Bruins burned by red-hot Rockets

Alexander Wiklund and the Bruins had a tough time navigating around Kelowna defenders during a 1-0 home-ice loss Saturday. Lucas Bloodoff scored the game’s only goal as the Rockets pulled out a 1-0 win at Prospera Centre.

Alexander Wiklund and the Bruins had a tough time navigating around Kelowna defenders during a 1-0 home-ice loss Saturday. Lucas Bloodoff scored the game’s only goal as the Rockets pulled out a 1-0 win at Prospera Centre.

If only the Western Hockey League would let the Chilliwack Bruins bank goals.

Three days after setting a team record for goals in a game with a 9-2 win over Lethbridge, Chilliwack’s offence ran completely dry in a 1-0 loss to the Kelowna Rockets Saturday.

Everything that came so easy against the defensively suspect Hurricanes was missing against the Rockets, who played stifling defensive hockey against a Bruins squad that had no answers.

Sniper Kevin Sundher acknowledged it was tough sledding all night, but said the Bruins did themselves no favours.

“It’s frustrating because this was a big game and we knew it,” he said. “These four-point games are vital and we just didn’t come out with our best effort. Not everyone came to play tonight, and if the whole team’s not going, we’re not going to win games at this point in the season.”

The Bruins entered the weekend locked in a three-way battle with Kelowna and Kamloops for the six-through-eight playoff seeds in the Western conference.

Chilliwack hoped to jump on the Rockets, who hosted Lethbridge Friday night.

But if the Rockets were tuckered out from playing the Canes, they didn’t show it — in fact, Kelowna seemed to get stronger as the night went on, out-shooting the Bruins 15-8 in the second period and 11-9 in the third.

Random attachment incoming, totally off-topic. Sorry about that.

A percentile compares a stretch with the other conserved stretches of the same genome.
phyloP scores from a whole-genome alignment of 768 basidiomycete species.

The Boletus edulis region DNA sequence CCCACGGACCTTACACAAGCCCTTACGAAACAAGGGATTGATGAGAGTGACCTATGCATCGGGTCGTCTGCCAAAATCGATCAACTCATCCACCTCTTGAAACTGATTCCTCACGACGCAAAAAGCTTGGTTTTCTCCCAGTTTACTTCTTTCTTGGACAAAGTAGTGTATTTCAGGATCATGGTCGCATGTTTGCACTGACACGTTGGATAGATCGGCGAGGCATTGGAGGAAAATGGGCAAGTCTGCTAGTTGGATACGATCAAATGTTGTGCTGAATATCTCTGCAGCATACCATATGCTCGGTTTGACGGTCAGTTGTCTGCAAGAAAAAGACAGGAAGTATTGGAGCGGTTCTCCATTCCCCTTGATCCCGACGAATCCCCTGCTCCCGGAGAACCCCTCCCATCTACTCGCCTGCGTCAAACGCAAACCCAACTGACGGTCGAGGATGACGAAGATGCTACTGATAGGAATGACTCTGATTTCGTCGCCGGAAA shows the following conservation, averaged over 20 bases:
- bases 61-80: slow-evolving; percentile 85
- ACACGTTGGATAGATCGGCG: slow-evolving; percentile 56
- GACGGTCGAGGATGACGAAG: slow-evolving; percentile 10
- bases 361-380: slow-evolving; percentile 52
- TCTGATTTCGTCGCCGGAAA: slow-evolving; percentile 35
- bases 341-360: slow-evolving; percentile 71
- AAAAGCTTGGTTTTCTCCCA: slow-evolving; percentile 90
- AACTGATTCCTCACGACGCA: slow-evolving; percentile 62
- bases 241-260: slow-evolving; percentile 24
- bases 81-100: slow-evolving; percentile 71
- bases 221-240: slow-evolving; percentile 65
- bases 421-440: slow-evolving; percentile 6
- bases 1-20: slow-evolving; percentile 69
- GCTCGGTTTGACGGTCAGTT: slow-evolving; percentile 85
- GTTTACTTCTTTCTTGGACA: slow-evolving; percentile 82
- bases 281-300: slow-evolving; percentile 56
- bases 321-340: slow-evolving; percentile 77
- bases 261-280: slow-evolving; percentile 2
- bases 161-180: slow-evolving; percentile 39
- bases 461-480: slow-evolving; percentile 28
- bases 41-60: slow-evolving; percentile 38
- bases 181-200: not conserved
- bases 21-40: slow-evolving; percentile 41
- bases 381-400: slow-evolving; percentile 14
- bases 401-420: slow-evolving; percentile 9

“They work hard and that’s the main reason for their success,” Sundher said. “We thought we’d be more rested, but it was tight playoff-type hockey and we just weren’t ready for it.”

As the Bruins struggled to put a puck past Adam Brown, they must have flashed back to Tuesday, when everything they put on net seemed to go in.

“Lots of teams could have scored nine against Lethbridge that night because they just weren’t going,” Sundher lamented. “Kelowna just didn’t gives us the type of chances we got against the Hurricanes. Goresy (Chilliwack netminder Lucas Gore) gave us a chance tonight, but our offence just couldn’t find a way to get it done.”

Kelowna keeper Adam Brown continued his dominant play against the locals. The California native shut out the Bruins for the fourth time in his career — in 12 career appearances against Chilliwack, Brown is 10-0-0-1 with a .949 save percentage.

“Maybe we got a bit too high after that Lethbridge win, and maybe we weren’t as focused as we needed to be,” Sundher mused. “We weren’t finishing our checks and blocking shots and doing the little things it takes to win. It’s just frustrating because this game was so huge for us.”

Gore stopped 33 of 34 shots at the other end, keeping the Rockets at bay with a number of solid stops.

The only puck to elude him came on a Kelowna power play 3:59 into the third period when a Collin Bowman point shot caromed off the end boards and onto the stick of Lucas Bloodoff.

Bloodoff tucked the puck into the net for his 11th of the season.

The Bruins have a few days of practice before hitting the road Friday night to visit the Tri-City Americans. A back-to-back against Vancouver looms Saturday in Chilliwack and Sunday in Langley.

“This game leaves a bad taste in my mouth, and Tri-City and Vancouver are two teams we might play in the playoffs,” Sundher said. “We need to pull out some victories this weekend.”

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